This blog series is geared more toward those who write other types of works that aren’t stories or poems. Stories are different beasts, because their nature is geared around objectivity or fiction, or nonfiction and fact. This message is geared more toward “opinional” writers. But, I hope incorporating some of these elements into a story, or in life, can help to be a guide in the right direction if it speaks to you as a story writer or as a person.
Believe it or not, there is such a thing as “good” and “bad” writing. Before we can go into their characteristics, I first want to define what I mean by “good” and “bad” writing. Anne Frank once said, “Everyone inside them has a piece of good news.” I personally believe that many people from generation to generation will one day need to hear the good news each one of us has to share. If we don’t share it, someone may miss out on a positive impact in their lives. I determine “good” writing as words that will place people in a positive mindset and bring encouragement. “Bad” writing is defined as negative criticism that is designed to harm rather than help someone. I believe criticism can be useful on a level that is intended to help someone, but there is a sense of professionalism and positive thread within said criticism that should be observed.
Admitting to mankind’s weakness, I will be the first to reveal the truth – it’s hard to be positive when you’ve had such a negative experience with someone or something. Most people find it hard to recall good memories or experiences over bad ones, but it is a lesson that will serve our lives and the lives of those around us very well. Being considerate of others is slowly becoming obsolete in today’s society – it’s all about “Me, me me!”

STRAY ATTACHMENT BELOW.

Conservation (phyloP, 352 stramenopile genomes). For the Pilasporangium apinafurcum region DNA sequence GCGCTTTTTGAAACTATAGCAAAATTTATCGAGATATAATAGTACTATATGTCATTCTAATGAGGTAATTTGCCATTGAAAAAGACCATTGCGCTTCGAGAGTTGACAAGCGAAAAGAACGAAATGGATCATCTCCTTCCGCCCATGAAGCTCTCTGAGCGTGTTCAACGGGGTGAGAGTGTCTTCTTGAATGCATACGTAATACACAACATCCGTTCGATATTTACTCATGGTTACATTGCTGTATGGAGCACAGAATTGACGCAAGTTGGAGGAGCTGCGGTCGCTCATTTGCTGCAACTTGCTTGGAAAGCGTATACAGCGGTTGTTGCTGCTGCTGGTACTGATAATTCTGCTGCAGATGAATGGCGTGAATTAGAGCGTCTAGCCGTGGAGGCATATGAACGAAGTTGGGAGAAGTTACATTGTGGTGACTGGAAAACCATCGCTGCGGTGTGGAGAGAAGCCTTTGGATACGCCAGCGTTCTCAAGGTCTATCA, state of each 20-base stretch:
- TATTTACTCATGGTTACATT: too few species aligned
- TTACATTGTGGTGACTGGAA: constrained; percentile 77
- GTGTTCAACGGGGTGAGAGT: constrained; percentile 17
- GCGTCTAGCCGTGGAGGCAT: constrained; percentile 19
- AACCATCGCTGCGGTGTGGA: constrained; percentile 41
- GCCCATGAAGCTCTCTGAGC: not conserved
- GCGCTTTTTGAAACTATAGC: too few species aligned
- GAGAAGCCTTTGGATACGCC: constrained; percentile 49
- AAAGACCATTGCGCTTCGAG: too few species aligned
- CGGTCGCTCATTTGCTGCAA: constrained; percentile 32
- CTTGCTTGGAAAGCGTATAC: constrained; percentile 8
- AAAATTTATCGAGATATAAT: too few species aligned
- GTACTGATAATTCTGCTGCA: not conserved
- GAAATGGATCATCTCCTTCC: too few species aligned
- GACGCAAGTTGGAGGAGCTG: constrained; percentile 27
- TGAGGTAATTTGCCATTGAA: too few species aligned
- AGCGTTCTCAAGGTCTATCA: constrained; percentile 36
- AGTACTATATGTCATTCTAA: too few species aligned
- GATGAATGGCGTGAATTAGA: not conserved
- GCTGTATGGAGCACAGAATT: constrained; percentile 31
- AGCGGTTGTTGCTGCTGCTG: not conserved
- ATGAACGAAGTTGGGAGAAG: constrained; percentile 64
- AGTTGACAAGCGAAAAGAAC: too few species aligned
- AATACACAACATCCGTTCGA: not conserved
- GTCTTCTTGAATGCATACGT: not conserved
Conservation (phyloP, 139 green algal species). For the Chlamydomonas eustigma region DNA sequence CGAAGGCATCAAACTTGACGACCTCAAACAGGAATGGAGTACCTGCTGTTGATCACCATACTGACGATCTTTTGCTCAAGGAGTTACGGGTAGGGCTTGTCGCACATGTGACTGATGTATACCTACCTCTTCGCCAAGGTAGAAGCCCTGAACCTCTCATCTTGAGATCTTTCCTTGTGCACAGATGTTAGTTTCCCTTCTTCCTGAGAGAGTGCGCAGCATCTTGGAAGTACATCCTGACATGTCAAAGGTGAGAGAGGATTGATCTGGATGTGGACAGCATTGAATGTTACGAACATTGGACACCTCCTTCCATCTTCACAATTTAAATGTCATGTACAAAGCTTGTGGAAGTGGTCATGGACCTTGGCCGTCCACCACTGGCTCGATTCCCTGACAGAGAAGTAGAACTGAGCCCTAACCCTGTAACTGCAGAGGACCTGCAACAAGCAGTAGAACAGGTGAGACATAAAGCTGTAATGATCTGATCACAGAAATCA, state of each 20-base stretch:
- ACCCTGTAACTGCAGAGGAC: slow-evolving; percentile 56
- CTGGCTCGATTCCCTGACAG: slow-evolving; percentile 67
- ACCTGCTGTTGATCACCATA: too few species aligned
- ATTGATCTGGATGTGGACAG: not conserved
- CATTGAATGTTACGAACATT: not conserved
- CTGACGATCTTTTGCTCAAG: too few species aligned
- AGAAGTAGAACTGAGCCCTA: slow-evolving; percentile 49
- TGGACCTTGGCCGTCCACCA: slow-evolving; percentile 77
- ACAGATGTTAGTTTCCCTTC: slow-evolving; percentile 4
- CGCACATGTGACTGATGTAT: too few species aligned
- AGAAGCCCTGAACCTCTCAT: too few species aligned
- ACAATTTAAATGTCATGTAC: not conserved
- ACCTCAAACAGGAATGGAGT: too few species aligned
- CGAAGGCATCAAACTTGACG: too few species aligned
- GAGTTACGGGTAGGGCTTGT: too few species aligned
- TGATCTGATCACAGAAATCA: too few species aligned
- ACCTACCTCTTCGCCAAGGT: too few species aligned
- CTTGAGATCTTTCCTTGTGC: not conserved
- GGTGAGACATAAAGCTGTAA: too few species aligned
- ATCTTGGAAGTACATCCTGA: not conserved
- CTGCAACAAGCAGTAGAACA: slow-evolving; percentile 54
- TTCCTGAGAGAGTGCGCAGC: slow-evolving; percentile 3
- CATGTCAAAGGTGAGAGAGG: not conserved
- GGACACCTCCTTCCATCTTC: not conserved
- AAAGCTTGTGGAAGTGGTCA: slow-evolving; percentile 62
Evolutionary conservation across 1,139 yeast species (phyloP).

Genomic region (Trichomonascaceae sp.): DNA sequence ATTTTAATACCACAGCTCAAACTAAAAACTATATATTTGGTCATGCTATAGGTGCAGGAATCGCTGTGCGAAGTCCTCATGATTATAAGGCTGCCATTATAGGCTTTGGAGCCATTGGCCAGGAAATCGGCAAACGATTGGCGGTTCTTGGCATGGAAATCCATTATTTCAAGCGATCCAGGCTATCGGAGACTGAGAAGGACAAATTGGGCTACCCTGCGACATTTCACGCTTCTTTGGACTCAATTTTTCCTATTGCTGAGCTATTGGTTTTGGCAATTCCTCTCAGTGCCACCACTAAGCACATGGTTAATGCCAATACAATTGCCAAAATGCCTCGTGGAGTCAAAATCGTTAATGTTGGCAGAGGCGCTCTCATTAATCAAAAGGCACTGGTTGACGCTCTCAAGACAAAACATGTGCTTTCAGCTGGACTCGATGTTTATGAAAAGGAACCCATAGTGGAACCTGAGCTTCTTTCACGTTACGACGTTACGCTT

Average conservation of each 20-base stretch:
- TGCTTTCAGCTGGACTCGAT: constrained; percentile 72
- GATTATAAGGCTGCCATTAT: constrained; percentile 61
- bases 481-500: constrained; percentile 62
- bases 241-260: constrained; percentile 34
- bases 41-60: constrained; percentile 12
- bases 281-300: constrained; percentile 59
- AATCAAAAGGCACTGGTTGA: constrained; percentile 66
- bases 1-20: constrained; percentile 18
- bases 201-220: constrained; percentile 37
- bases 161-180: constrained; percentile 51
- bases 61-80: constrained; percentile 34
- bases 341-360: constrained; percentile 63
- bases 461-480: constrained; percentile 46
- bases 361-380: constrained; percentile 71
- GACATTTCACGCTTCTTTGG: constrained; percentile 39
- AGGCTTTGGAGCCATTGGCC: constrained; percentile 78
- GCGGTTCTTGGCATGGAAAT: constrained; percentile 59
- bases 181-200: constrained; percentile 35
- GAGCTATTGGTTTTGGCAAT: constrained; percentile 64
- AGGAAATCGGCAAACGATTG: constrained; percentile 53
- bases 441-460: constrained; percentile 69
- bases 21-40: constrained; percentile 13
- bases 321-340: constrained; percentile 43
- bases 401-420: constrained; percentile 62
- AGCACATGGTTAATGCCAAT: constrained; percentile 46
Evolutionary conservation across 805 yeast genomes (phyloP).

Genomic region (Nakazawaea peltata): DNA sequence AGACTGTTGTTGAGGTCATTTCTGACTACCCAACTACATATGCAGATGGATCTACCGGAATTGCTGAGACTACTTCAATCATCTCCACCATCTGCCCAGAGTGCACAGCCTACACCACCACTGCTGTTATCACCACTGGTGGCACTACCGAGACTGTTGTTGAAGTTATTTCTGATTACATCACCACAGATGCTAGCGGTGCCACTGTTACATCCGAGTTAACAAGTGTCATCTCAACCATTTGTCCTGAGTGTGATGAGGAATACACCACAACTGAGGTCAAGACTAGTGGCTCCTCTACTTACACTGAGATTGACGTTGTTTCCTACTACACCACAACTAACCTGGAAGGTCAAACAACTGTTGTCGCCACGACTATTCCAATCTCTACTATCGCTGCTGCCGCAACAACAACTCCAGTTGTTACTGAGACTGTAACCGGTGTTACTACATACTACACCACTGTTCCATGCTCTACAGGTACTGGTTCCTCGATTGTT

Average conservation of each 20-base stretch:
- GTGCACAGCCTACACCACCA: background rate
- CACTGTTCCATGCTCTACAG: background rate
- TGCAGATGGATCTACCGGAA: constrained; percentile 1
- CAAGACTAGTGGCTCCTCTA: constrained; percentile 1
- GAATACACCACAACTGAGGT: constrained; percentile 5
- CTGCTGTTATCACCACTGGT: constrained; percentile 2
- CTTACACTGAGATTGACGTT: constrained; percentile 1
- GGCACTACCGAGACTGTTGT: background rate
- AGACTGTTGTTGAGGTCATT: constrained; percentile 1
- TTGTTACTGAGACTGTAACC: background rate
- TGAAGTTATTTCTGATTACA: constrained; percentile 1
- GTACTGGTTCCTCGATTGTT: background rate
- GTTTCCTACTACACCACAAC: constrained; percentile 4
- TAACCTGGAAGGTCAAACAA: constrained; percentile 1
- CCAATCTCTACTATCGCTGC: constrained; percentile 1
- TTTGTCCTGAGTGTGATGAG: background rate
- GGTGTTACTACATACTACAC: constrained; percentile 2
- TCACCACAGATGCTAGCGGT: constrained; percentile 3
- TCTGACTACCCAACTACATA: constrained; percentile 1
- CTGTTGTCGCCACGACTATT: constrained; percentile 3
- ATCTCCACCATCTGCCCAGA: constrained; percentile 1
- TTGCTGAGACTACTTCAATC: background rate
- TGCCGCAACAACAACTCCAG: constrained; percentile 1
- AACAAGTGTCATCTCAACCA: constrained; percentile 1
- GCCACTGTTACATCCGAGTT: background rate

So, in order to take the step into selflessness, I usually have to do three things: Take a step back before my emotions get the better if me, think of what it is like in their shoes and how I would feel if the roles were reversed, then go against everything my “inner” self is shouting at me to do and do what’s right. The more often you follow this strategy, the lower the voice telling you to only think about yourself will become, until it’s almost second nature to you to be considerate. It means more work, but when you have compassion on mankind and think of others before you consider yourself, that extra mile will be worth it. Someone needs your bit of good news, and sometimes you have to look beyond your wants and wishes in order to spread the good news. This month, we will cover how to hone your skills in "good" writing.
FROM THE WRITER
This is a blog site where tips, information and other help is given to fellow writers in need of a brush up, a tip or a source. Comment, share or just enjoy!